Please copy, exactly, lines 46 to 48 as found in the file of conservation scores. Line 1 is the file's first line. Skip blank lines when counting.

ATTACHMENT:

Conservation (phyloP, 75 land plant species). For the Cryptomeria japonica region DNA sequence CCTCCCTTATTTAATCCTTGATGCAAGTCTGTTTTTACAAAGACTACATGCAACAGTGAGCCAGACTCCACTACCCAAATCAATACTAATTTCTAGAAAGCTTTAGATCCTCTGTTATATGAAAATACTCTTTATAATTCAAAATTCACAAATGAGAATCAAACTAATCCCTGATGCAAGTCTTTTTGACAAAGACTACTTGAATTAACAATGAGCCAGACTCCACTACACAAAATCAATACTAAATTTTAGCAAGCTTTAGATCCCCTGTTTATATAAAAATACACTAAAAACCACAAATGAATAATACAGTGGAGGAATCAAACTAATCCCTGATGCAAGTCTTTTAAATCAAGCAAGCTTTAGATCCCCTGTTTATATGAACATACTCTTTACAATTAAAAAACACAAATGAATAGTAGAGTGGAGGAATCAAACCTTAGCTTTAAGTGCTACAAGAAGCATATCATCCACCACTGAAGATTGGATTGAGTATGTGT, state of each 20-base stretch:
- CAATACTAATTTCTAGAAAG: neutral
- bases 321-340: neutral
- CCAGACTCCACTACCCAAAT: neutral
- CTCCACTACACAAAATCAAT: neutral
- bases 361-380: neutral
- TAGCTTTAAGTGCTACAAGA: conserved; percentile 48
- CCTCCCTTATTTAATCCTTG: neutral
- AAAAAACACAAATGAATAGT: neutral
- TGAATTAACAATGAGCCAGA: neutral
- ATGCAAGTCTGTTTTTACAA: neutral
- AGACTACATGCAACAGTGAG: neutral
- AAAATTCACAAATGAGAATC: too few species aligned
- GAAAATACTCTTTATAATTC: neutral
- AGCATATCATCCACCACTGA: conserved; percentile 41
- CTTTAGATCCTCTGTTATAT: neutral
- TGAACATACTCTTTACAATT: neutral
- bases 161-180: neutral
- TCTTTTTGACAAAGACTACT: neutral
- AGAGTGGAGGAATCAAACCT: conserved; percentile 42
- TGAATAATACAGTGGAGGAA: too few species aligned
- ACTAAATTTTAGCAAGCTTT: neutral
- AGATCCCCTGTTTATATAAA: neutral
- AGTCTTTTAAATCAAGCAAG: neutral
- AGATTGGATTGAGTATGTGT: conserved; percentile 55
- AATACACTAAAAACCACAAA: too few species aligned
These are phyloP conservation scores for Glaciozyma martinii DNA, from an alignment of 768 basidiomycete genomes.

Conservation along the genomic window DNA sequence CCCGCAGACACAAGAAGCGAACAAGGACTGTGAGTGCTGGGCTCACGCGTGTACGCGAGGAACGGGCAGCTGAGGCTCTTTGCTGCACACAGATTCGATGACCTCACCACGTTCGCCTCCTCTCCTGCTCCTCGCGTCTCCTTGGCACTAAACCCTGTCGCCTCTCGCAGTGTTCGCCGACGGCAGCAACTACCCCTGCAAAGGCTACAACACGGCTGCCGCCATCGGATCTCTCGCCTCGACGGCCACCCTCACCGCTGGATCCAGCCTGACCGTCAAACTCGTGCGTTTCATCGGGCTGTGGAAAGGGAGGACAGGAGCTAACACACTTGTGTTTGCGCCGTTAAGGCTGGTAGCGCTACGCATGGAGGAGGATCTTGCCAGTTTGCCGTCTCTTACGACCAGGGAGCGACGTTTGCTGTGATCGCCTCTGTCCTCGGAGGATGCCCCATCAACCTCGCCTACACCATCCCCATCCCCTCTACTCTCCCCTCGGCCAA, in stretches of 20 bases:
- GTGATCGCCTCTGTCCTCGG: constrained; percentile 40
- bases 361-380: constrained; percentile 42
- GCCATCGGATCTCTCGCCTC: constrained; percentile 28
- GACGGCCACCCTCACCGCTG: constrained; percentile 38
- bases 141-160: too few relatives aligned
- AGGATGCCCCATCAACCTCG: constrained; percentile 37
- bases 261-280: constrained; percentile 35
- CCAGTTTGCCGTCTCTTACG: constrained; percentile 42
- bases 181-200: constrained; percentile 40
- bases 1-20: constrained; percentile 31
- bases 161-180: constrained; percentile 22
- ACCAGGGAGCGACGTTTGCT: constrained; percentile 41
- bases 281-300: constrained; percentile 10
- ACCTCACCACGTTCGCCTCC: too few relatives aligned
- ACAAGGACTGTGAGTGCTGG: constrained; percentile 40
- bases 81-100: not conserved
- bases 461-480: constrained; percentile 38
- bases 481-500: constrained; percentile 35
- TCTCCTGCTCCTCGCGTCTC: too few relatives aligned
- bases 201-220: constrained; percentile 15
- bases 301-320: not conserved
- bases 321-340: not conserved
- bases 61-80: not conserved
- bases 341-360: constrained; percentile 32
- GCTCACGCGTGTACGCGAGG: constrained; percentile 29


- bases 481-500: constrained; percentile 35
- TCTCCTGCTCCTCGCGTCTC: too few relatives aligned
- bases 201-220: constrained; percentile 15